Tattooists have an expression "You get the tattoo you deserve". That translates to mean that attitude counts. You don't have to be best friends with your artist but you should both treat each other with respect. You have a right to have your important questions answered, and not to feel pressured into settling for a piece that's not quite right for you. On the other side, remember your artist is a business person and cannot devote hours to discussing a proposed piece with you. Most artists are happy to work with the client, if they know the client is serious about getting work. And, once you've picked your artist and design, and you're sitting in the chair getting tattooed, resist the urge to be an art director. If you've made your wishes clear, and by this point you should have, quizzing the artist about technical aspects of the tattoo process will only irritate him.

Keeping your tattoo

Once it's on your body it's your responsibility. Think of your brand new tattoo as a new pet. You have to feed it (with healing ointments) water it (keep it clean) and walk it (expose it to air). And, unlike a puppy, no matter how much it begs you must not scratch it!

Actually the above is a somewhat poor attempt to make the aftercare process a little less boring than it is. Shortly after you get your new tattoo you'll notice the skin in the area of your new acquisition will be a little bit irritated and sensitive, rather like you'd spent a few hours out in the sun. Emotionally you'll be feeling very charged up. This is a direct result of the endorphins which your body releases in response to any stimulating experience, like that little energy jolt you get when a loud noise startles you. The way you feel after getting tattooed can be summed up, rather crudely, as the "fuck or fight" syndrome. So please remember to make love, not war!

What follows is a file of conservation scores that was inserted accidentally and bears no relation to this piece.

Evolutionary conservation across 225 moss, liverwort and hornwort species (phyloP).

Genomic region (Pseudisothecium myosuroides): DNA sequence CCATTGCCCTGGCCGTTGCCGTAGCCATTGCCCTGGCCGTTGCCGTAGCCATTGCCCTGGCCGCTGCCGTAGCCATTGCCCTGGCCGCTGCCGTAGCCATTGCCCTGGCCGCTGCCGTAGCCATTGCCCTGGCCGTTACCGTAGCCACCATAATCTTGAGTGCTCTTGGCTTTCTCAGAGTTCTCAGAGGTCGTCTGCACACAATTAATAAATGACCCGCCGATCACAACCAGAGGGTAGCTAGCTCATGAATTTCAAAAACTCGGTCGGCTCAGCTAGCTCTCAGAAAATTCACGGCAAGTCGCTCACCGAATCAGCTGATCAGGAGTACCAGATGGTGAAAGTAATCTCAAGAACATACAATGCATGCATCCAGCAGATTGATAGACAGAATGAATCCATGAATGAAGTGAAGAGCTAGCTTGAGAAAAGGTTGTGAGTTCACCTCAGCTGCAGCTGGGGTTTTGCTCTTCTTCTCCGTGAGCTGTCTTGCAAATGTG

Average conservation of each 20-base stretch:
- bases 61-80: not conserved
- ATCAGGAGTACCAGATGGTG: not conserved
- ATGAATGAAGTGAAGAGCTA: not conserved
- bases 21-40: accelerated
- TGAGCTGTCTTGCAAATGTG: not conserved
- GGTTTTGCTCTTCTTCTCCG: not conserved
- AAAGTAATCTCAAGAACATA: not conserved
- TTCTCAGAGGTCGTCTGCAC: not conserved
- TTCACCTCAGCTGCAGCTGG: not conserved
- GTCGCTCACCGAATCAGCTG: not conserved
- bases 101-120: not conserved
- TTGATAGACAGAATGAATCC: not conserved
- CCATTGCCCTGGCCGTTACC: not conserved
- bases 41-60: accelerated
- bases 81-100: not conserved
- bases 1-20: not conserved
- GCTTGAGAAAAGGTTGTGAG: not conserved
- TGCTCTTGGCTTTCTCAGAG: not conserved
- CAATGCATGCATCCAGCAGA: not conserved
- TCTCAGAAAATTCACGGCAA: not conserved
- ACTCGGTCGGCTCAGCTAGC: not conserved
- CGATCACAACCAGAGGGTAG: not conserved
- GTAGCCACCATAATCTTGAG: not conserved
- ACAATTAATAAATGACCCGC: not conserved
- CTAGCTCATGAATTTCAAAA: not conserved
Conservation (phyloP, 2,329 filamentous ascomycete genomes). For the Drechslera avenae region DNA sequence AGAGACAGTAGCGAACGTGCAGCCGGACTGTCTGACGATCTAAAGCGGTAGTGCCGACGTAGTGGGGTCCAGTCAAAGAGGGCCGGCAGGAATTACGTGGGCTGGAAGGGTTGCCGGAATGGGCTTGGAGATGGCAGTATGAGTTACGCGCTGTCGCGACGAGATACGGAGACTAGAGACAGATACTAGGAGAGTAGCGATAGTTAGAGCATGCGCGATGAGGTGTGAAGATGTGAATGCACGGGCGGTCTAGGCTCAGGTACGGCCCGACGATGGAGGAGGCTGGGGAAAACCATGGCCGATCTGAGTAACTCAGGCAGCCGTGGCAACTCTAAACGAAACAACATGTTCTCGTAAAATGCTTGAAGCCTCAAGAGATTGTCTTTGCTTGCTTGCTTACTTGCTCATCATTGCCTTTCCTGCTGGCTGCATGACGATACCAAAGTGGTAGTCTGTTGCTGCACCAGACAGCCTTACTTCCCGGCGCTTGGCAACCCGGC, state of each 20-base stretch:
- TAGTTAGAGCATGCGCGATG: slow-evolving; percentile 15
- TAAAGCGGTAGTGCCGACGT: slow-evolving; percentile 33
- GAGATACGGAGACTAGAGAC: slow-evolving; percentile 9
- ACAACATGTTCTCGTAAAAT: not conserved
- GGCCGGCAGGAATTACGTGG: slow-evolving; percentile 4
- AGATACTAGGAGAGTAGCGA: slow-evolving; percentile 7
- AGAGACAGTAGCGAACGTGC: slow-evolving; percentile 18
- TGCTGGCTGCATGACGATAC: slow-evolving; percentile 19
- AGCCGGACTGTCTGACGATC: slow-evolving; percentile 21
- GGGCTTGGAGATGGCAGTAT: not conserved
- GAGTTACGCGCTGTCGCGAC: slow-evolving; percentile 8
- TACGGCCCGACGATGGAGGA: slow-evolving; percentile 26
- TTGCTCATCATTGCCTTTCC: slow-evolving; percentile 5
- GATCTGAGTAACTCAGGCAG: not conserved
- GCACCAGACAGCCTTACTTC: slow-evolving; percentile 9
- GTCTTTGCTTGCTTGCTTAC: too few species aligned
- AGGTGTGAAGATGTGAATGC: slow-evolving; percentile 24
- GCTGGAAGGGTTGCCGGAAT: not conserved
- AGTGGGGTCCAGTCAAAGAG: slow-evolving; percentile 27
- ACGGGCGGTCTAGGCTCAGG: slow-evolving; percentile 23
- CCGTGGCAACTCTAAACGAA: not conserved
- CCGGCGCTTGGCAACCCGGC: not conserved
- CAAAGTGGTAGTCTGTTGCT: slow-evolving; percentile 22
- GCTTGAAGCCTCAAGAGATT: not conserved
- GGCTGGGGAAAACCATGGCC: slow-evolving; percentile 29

Okay, you've got you new tattoo home. Now what? Nothing. Leave the bandage on for exactly the amount of time specified by your tattooist. No peeking. You've got the rest of your life to look at it.

In anywhere from four to ten hours after you get tattooed you'll be able to take off the bandage. If that time coincides with the period that you'd usually be sleeping, or is close to it, leave the bandage on over night. This will give your tattoo, and your sheets, a little added protection.

When the time comes, take the bandage off gently. If it sticks use only the amount of warm water that it takes to unstick it. Then, using your hand, not a washcloth, and some gentle unscented soap, gently rinse the tattoo clean of old ointment and all the other yucky crusty stuff that might be there. Pat dry (gently!!) and lightly cover the tattoo with a small amount of healing creme (I use one with a mild antibiotic, such as they sell in drugstores for healing cuts). You don't want to slather the tattoo with the cream, use just enough to keep it moist. During the day, reapply the cream when the tattoo starts feeling dry and tight. Wash it again in the evening. After the first week I switch to using a non-fragranced lotion for dry skin instead of the healing ointment. I also expose the tattoo to the air as much as possible to speed healing. And I take my vitamins, extra B complex and Zinc seem to help my body heal faster. The tattoo may develop a light scab, and may peel slightly. It will itch and you must not scratch it or pick at any scabs that might form. Keep your hands (and anybody else's) off it, except to wash it and apply the ointment. It will heal in about 10 days to two weeks.